YOU will buy an electric vehicle. It’s written in the pages of the Government’s gospel plan. By 2030 you won’t be able to buy anything new except an electric vehicle (EV).
So should you take the plunge now and become part of the future? Or should you await developments for another couple of years?
Here are seven good reasons for buying a new EV next month/year:
1. There is no time like the present especially with the 192-plate season starting on Monday. You might as well get a head-start on what is expected to be a flood of demand – and trade-in your petrol or diesel while you can still get reasonable money for it. And before you have to pay more for fuel and, possibly, tax.
2. There are huge financial incentives to buy an EV now – they might not be as attractive in a few years. They include €10,000 in VRT relief and SEAI grant, €600 for a home charger, €120 road tax, no BIK for company car drivers, partial toll reduction etc. But . . . these financial carrots may not be as generous in a few years. That’s because a future government may feel obliged to introduce more ‘sticks’ and reduce the number of current generous ‘carrots’ to persuade you to buy electric. They may be forced to do so as excise tax on fossil fuelled cars diminishes in parallel with burgeoning Exchequer support for increased numbers of EVs.
3. Straightaway you will notice lower running costs. That will be especially the case if you’re driving an older petrol or diesel and can avail of night-charge rates at home. According to the ESB’s comparative calculator a Nissan Leaf covering 15,000kms a year costs €3.81 a week in electricity. That compares with €32.40 a week in petrol bills for a small-family hatchback and €23.61 for a comparable diesel.
4. The choice of EV has been limited but is expanding all the time now. And over the coming months there will be several more new entrants.
5. It is often overlooked, but most EVs can be fun to drive. Unlike internal combustion-engined cars they can deliver all their pulling power from the second you move off. Significantly, they are also all automatic, making them easier to drive.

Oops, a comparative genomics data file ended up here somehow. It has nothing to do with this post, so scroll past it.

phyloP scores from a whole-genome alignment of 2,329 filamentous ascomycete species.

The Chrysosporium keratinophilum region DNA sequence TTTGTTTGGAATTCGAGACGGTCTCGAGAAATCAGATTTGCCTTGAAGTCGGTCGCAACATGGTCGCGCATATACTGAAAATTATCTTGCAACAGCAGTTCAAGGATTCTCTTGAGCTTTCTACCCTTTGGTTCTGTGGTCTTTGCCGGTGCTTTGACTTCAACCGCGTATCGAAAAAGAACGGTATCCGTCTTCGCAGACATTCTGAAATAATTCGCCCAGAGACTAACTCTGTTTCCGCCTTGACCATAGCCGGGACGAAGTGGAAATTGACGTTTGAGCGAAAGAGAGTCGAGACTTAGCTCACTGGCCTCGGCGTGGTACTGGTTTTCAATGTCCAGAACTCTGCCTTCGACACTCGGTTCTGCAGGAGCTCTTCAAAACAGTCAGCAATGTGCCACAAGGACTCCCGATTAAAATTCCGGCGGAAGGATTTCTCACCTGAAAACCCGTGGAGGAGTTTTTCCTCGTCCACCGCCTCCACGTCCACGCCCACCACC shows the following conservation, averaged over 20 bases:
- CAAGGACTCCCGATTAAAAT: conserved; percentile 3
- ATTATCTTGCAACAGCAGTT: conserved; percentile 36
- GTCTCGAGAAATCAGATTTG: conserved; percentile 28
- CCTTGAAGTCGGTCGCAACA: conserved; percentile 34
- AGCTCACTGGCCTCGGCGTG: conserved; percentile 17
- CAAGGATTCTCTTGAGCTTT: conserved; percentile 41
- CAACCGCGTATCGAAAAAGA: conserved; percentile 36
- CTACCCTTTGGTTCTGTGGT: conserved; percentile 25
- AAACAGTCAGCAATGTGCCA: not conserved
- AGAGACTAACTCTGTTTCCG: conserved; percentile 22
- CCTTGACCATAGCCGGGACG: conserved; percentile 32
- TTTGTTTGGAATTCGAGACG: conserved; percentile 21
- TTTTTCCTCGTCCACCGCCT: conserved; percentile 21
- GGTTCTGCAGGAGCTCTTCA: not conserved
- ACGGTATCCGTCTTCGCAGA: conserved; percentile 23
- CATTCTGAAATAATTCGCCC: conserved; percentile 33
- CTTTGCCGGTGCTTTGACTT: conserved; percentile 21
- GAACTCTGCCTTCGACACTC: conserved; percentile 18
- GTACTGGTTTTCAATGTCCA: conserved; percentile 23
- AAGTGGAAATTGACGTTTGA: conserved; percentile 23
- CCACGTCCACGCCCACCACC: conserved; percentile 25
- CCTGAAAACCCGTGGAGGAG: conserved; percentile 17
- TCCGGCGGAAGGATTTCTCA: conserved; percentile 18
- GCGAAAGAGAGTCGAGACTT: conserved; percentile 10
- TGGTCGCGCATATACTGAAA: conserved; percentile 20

6. Because there are far fewer moving parts, maintenance costs are lower. One case in point is the lack of wear and tear on brake pads because people get used to lifting off the accelerator earlier when coming to stops or slowing down.
7. The public charging network is improving so you should not have to worry as much about range. In other words you should be able to travel further for longer. As well as that battery technology is extending the distance you can cover on one charge all the time.
Seven reasons to hold on:
1. It’s early days. What’s the hurry? Wait and see how things pan out over the next two or three years.
2. There is a serious lack of EVs in the moderate price zone (€25,000 to €35,000) at the moment. If you wait a couple or three years there will be big numbers – and therefore greater choice of affordable cars. Demand at the moment is outgunning supply with some new model ranges already sold out for 192.
3. The public charging system remains patchy. Not great, really in some areas. Wait until it is improved, as promised, in terms of availability and reliability.
4. There will be far more cars with longer driving ranges in a couple of years. So why dump your 1,000km-a-fill diesel for something that will do under half that – at best?
5. If you can’t get hooked up to a home-charging system yet, you are as well to wait until you can. There are thousands like you. This is a major difficulty. No such concerns with your current car.
6. If you’ve bought a new petrol, diesel, hybrid over the past couple of years you will take a hit in depreciation if you change right now.
7. There will be more secondhand and, therefore, cheaper EV options on the used market so the cost of change for you will be a lot lower.